Sufi Reformism and the Politics of Enchantment in Nasser’s Egypt (1954–1970)
Ethics in Religion | Islamic Studies | Religious Thought, Theology and Philosophy of Religion
Journal of the American Academy of Religion
Although theories of disenchantment have been both utilized and critiqued by scholars of Islam, they have not received sufficient critical scrutiny within historical studies on Islamic reformism, a novel religiosity associated with modernity’s emergence in Muslim societies. Indeed, histories of Islamic reformism often portray this novel religiosity as an exclusive force of disenchantment, which is unhelpful for understanding the views of Muslims with reformist commitments and attachments to Sufi practices that invest supernatural powers into bodies and objects. Through an analysis of the Sufi Islamic reformist project of the ʿAshira Muhammadiyya organization in Egypt during the Nasser years (1954–1970), this article highlights how the history of Islamic reformism resonates with and diverges from disenchantment theories. Specifically, it foregrounds the way this Sufi reformism not only framed its objectives in terms of progress, science, and socialism but also presumed a reformist Sufi subject constituted through encounters with unseen supernatural agents.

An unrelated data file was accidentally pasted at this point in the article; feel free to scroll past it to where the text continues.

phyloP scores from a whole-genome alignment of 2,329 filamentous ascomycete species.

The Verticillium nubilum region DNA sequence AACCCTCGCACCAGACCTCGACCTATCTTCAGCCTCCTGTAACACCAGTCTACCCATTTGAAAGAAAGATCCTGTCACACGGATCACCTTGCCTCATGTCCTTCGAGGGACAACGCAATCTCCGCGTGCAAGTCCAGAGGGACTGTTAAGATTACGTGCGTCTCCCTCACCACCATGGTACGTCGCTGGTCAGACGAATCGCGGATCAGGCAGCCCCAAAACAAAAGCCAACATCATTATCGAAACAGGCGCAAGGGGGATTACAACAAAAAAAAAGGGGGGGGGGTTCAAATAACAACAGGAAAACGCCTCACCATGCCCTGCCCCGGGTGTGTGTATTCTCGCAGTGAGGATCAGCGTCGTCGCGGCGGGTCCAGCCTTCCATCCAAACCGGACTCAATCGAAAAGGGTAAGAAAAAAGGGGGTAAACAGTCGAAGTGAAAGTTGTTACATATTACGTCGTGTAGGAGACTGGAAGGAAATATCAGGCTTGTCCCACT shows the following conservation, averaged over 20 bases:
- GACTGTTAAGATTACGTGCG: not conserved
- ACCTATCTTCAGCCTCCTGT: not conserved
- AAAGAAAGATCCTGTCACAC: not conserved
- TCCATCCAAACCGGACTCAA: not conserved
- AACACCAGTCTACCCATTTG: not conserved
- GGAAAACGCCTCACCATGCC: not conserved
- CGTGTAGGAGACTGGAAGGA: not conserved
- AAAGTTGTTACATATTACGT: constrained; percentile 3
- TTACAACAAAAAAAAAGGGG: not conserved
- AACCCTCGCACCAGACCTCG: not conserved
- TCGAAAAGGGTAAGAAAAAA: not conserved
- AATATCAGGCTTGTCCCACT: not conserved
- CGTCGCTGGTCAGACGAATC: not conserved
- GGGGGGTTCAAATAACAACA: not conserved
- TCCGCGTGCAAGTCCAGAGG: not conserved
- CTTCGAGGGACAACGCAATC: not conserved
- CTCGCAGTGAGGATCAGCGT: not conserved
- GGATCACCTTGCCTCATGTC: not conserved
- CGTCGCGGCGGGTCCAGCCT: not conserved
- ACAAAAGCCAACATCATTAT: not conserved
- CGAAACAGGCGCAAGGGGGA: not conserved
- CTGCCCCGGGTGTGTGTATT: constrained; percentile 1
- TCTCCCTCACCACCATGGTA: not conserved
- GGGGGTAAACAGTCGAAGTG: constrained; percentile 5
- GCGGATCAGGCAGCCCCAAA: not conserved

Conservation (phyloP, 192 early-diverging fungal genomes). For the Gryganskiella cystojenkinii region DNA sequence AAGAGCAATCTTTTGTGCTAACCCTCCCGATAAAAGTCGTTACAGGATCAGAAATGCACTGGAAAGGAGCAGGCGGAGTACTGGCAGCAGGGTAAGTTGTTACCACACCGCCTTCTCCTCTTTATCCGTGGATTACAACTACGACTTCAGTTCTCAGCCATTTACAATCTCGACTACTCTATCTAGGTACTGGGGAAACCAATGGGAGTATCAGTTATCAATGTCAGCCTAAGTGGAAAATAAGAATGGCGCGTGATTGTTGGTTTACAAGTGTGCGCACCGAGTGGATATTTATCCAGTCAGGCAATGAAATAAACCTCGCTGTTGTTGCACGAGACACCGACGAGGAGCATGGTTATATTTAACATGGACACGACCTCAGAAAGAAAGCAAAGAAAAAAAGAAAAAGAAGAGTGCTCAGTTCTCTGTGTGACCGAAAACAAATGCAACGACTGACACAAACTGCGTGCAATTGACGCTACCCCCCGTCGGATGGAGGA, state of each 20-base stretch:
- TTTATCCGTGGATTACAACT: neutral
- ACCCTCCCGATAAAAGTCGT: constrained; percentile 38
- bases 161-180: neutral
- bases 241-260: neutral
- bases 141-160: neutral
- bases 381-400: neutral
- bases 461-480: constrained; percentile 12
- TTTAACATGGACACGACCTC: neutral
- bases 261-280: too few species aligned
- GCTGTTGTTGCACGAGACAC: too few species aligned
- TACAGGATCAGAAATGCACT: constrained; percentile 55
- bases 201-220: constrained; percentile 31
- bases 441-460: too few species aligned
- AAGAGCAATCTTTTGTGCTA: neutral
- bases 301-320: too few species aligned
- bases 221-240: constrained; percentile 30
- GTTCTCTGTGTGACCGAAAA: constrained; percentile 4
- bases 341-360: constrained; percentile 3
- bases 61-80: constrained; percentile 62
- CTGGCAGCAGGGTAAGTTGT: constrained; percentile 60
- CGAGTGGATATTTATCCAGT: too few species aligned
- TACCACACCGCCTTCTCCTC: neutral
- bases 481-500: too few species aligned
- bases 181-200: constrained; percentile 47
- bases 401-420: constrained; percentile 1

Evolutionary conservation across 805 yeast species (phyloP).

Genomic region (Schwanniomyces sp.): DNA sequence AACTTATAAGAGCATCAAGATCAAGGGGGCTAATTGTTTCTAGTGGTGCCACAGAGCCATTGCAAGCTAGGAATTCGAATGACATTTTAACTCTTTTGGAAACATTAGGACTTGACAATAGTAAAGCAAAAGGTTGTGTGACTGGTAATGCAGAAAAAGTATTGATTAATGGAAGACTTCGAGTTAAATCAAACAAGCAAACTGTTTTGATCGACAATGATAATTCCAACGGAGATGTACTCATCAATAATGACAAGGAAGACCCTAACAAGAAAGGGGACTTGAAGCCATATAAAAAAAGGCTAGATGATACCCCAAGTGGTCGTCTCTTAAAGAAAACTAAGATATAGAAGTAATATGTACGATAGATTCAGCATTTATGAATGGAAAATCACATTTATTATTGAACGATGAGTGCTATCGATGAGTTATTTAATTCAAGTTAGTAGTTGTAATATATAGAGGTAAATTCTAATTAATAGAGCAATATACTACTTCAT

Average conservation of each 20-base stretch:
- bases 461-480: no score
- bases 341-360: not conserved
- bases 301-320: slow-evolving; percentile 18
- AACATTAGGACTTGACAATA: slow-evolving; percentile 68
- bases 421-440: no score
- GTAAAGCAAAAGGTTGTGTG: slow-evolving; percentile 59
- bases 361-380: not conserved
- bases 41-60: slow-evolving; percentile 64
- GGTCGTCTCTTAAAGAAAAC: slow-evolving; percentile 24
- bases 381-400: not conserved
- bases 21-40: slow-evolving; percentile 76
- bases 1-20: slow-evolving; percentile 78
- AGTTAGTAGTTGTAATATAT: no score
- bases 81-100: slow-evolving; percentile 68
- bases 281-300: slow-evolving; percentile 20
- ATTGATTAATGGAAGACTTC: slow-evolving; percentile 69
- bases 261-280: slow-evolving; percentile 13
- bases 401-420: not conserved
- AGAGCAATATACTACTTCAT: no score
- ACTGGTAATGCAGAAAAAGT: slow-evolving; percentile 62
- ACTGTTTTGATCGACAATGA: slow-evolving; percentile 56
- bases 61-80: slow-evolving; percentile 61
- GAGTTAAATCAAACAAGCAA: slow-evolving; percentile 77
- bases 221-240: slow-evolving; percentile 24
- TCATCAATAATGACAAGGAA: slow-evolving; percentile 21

Arthur Shiwa Zárate. "Sufi Reformism and the Politics of Enchantment in Nasser’s Egypt (1954–1970)" Journal of the American Academy of Religion (2021): 143-173. https://doi.org/10.1093/jaarel/lfab001